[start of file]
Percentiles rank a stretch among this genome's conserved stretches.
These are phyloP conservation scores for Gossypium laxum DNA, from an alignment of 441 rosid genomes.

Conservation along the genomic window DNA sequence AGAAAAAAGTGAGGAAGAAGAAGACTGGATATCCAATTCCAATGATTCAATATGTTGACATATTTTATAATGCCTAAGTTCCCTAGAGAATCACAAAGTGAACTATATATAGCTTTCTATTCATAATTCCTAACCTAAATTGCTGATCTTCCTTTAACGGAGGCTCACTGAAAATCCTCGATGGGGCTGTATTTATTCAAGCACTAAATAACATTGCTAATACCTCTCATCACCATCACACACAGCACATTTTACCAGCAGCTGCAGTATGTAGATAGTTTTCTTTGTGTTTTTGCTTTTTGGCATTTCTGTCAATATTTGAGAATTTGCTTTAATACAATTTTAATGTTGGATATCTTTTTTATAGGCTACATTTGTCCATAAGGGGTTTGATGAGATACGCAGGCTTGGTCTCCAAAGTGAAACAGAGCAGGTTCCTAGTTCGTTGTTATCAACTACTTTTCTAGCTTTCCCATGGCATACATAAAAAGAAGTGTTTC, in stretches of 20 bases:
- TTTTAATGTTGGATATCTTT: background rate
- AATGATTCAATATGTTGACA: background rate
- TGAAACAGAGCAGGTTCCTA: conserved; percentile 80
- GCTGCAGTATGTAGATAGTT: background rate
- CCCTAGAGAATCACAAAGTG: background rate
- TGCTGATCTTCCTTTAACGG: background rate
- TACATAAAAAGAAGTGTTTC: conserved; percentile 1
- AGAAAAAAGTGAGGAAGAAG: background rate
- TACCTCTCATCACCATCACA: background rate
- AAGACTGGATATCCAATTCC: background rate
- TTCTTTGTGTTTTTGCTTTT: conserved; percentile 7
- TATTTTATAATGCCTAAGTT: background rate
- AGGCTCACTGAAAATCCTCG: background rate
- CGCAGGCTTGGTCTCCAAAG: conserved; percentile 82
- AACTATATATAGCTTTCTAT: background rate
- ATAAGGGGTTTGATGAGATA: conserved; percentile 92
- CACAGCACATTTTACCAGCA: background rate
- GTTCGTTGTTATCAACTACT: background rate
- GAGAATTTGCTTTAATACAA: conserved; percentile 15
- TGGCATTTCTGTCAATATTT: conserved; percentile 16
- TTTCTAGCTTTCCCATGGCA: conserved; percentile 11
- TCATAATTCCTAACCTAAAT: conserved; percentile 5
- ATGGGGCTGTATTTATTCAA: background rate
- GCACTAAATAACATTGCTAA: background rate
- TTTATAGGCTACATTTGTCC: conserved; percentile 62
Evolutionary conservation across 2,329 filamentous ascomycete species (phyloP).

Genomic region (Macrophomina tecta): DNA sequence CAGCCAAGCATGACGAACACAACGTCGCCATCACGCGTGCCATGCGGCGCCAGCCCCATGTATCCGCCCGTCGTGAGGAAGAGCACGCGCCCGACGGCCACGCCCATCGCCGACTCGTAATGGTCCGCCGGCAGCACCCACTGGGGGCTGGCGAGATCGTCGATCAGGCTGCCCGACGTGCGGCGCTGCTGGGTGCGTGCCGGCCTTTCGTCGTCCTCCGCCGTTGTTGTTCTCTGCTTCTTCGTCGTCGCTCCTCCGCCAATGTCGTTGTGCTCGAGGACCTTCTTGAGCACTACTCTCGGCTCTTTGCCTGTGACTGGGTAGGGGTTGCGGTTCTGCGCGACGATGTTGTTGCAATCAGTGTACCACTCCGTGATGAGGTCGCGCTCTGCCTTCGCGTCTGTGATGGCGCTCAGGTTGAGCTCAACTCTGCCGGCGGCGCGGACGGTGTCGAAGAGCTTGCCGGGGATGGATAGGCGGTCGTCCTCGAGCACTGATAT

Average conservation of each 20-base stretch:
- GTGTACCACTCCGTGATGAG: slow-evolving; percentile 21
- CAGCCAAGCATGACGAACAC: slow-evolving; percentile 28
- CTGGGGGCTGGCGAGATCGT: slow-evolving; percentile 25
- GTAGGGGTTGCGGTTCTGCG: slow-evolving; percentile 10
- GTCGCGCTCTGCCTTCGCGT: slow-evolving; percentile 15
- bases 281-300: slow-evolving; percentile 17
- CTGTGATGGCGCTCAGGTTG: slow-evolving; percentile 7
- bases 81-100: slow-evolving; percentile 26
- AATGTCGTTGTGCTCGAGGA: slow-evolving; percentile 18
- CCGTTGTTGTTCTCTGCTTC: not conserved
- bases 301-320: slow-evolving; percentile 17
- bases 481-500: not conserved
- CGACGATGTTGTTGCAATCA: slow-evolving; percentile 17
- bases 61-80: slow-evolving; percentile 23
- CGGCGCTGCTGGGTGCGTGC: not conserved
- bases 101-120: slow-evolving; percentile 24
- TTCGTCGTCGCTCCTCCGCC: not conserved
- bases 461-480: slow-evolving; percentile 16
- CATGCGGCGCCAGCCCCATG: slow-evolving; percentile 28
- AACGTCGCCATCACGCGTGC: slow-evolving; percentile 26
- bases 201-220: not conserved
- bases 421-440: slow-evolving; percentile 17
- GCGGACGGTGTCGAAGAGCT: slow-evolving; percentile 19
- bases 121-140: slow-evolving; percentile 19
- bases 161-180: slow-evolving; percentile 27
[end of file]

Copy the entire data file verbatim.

Percentiles rank a stretch among this genome's conserved stretches.
These are phyloP conservation scores for Gossypium laxum DNA, from an alignment of 441 rosid genomes.

Conservation along the genomic window DNA sequence AGAAAAAAGTGAGGAAGAAGAAGACTGGATATCCAATTCCAATGATTCAATATGTTGACATATTTTATAATGCCTAAGTTCCCTAGAGAATCACAAAGTGAACTATATATAGCTTTCTATTCATAATTCCTAACCTAAATTGCTGATCTTCCTTTAACGGAGGCTCACTGAAAATCCTCGATGGGGCTGTATTTATTCAAGCACTAAATAACATTGCTAATACCTCTCATCACCATCACACACAGCACATTTTACCAGCAGCTGCAGTATGTAGATAGTTTTCTTTGTGTTTTTGCTTTTTGGCATTTCTGTCAATATTTGAGAATTTGCTTTAATACAATTTTAATGTTGGATATCTTTTTTATAGGCTACATTTGTCCATAAGGGGTTTGATGAGATACGCAGGCTTGGTCTCCAAAGTGAAACAGAGCAGGTTCCTAGTTCGTTGTTATCAACTACTTTTCTAGCTTTCCCATGGCATACATAAAAAGAAGTGTTTC, in stretches of 20 bases:
- TTTTAATGTTGGATATCTTT: background rate
- AATGATTCAATATGTTGACA: background rate
- TGAAACAGAGCAGGTTCCTA: conserved; percentile 80
- GCTGCAGTATGTAGATAGTT: background rate
- CCCTAGAGAATCACAAAGTG: background rate
- TGCTGATCTTCCTTTAACGG: background rate
- TACATAAAAAGAAGTGTTTC: conserved; percentile 1
- AGAAAAAAGTGAGGAAGAAG: background rate
- TACCTCTCATCACCATCACA: background rate
- AAGACTGGATATCCAATTCC: background rate
- TTCTTTGTGTTTTTGCTTTT: conserved; percentile 7
- TATTTTATAATGCCTAAGTT: background rate
- AGGCTCACTGAAAATCCTCG: background rate
- CGCAGGCTTGGTCTCCAAAG: conserved; percentile 82
- AACTATATATAGCTTTCTAT: background rate
- ATAAGGGGTTTGATGAGATA: conserved; percentile 92
- CACAGCACATTTTACCAGCA: background rate
- GTTCGTTGTTATCAACTACT: background rate
- GAGAATTTGCTTTAATACAA: conserved; percentile 15
- TGGCATTTCTGTCAATATTT: conserved; percentile 16
- TTTCTAGCTTTCCCATGGCA: conserved; percentile 11
- TCATAATTCCTAACCTAAAT: conserved; percentile 5
- ATGGGGCTGTATTTATTCAA: background rate
- GCACTAAATAACATTGCTAA: background rate
- TTTATAGGCTACATTTGTCC: conserved; percentile 62
Evolutionary conservation across 2,329 filamentous ascomycete species (phyloP).

Genomic region (Macrophomina tecta): DNA sequence CAGCCAAGCATGACGAACACAACGTCGCCATCACGCGTGCCATGCGGCGCCAGCCCCATGTATCCGCCCGTCGTGAGGAAGAGCACGCGCCCGACGGCCACGCCCATCGCCGACTCGTAATGGTCCGCCGGCAGCACCCACTGGGGGCTGGCGAGATCGTCGATCAGGCTGCCCGACGTGCGGCGCTGCTGGGTGCGTGCCGGCCTTTCGTCGTCCTCCGCCGTTGTTGTTCTCTGCTTCTTCGTCGTCGCTCCTCCGCCAATGTCGTTGTGCTCGAGGACCTTCTTGAGCACTACTCTCGGCTCTTTGCCTGTGACTGGGTAGGGGTTGCGGTTCTGCGCGACGATGTTGTTGCAATCAGTGTACCACTCCGTGATGAGGTCGCGCTCTGCCTTCGCGTCTGTGATGGCGCTCAGGTTGAGCTCAACTCTGCCGGCGGCGCGGACGGTGTCGAAGAGCTTGCCGGGGATGGATAGGCGGTCGTCCTCGAGCACTGATAT

Average conservation of each 20-base stretch:
- GTGTACCACTCCGTGATGAG: slow-evolving; percentile 21
- CAGCCAAGCATGACGAACAC: slow-evolving; percentile 28
- CTGGGGGCTGGCGAGATCGT: slow-evolving; percentile 25
- GTAGGGGTTGCGGTTCTGCG: slow-evolving; percentile 10
- GTCGCGCTCTGCCTTCGCGT: slow-evolving; percentile 15
- bases 281-300: slow-evolving; percentile 17
- CTGTGATGGCGCTCAGGTTG: slow-evolving; percentile 7
- bases 81-100: slow-evolving; percentile 26
- AATGTCGTTGTGCTCGAGGA: slow-evolving; percentile 18
- CCGTTGTTGTTCTCTGCTTC: not conserved
- bases 301-320: slow-evolving; percentile 17
- bases 481-500: not conserved
- CGACGATGTTGTTGCAATCA: slow-evolving; percentile 17
- bases 61-80: slow-evolving; percentile 23
- CGGCGCTGCTGGGTGCGTGC: not conserved
- bases 101-120: slow-evolving; percentile 24
- TTCGTCGTCGCTCCTCCGCC: not conserved
- bases 461-480: slow-evolving; percentile 16
- CATGCGGCGCCAGCCCCATG: slow-evolving; percentile 28
- AACGTCGCCATCACGCGTGC: slow-evolving; percentile 26
- bases 201-220: not conserved
- bases 421-440: slow-evolving; percentile 17
- GCGGACGGTGTCGAAGAGCT: slow-evolving; percentile 19
- bases 121-140: slow-evolving; percentile 19
- bases 161-180: slow-evolving; percentile 27